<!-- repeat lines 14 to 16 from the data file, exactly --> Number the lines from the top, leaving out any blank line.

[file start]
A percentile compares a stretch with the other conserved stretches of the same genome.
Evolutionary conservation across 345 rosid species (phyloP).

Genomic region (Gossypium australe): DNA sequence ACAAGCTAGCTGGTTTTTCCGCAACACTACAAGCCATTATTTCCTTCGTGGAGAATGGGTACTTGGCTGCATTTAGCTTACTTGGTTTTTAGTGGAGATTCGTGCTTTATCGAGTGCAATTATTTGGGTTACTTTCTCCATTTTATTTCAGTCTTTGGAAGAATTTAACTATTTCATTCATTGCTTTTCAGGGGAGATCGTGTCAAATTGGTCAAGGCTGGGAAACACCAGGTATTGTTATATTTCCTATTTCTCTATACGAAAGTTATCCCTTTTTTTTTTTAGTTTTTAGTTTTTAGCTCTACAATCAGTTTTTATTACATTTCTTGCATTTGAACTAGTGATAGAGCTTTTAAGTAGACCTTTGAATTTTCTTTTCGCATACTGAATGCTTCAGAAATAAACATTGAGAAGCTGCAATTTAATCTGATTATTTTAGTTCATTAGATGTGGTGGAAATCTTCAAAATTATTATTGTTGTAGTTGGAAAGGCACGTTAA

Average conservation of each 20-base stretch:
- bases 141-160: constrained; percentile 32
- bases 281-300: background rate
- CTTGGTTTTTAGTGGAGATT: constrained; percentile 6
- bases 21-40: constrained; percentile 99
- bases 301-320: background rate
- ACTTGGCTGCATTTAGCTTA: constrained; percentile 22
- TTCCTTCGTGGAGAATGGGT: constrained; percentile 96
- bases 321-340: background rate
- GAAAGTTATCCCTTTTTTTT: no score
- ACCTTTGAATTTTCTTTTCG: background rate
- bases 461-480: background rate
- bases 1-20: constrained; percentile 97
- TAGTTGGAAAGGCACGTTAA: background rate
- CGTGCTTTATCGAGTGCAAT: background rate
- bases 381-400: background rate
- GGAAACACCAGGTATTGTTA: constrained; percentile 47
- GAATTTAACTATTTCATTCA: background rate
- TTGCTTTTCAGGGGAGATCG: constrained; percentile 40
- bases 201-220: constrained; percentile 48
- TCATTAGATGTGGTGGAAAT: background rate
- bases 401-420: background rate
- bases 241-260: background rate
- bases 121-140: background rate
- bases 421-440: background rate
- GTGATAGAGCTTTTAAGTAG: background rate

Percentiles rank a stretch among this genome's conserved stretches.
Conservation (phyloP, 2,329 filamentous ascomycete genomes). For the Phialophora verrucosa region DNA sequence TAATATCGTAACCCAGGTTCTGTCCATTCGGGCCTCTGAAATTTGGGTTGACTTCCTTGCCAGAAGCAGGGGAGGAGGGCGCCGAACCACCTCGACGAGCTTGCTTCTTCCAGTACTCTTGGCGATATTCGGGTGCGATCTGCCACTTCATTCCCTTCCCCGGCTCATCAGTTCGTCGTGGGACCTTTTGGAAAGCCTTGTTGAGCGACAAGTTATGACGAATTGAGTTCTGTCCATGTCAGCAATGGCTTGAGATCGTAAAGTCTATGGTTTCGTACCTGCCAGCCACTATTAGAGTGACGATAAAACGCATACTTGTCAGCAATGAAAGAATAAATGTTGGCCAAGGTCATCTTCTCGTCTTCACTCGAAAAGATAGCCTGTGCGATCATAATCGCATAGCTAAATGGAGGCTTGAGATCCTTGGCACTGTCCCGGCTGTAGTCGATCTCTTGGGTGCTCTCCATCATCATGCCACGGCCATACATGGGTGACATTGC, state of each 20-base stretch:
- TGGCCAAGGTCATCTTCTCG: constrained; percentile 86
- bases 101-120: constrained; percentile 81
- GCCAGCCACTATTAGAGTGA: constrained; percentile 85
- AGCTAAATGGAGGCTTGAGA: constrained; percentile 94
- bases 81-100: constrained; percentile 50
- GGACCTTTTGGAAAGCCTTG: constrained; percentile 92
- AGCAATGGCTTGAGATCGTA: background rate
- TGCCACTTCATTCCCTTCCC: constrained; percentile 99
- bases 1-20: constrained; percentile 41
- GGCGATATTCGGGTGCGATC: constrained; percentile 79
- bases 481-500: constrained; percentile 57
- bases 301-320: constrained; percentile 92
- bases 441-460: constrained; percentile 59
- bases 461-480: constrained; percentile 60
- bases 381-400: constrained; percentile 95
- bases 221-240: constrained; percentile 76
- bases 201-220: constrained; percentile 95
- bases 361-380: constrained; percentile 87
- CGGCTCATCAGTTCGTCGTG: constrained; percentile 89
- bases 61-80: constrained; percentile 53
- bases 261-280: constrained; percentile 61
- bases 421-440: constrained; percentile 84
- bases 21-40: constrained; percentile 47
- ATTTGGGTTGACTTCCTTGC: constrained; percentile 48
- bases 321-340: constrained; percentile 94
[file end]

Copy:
- ACCTTTGAATTTTCTTTTCG: background rate
- bases 461-480: background rate
- bases 1-20: constrained; percentile 97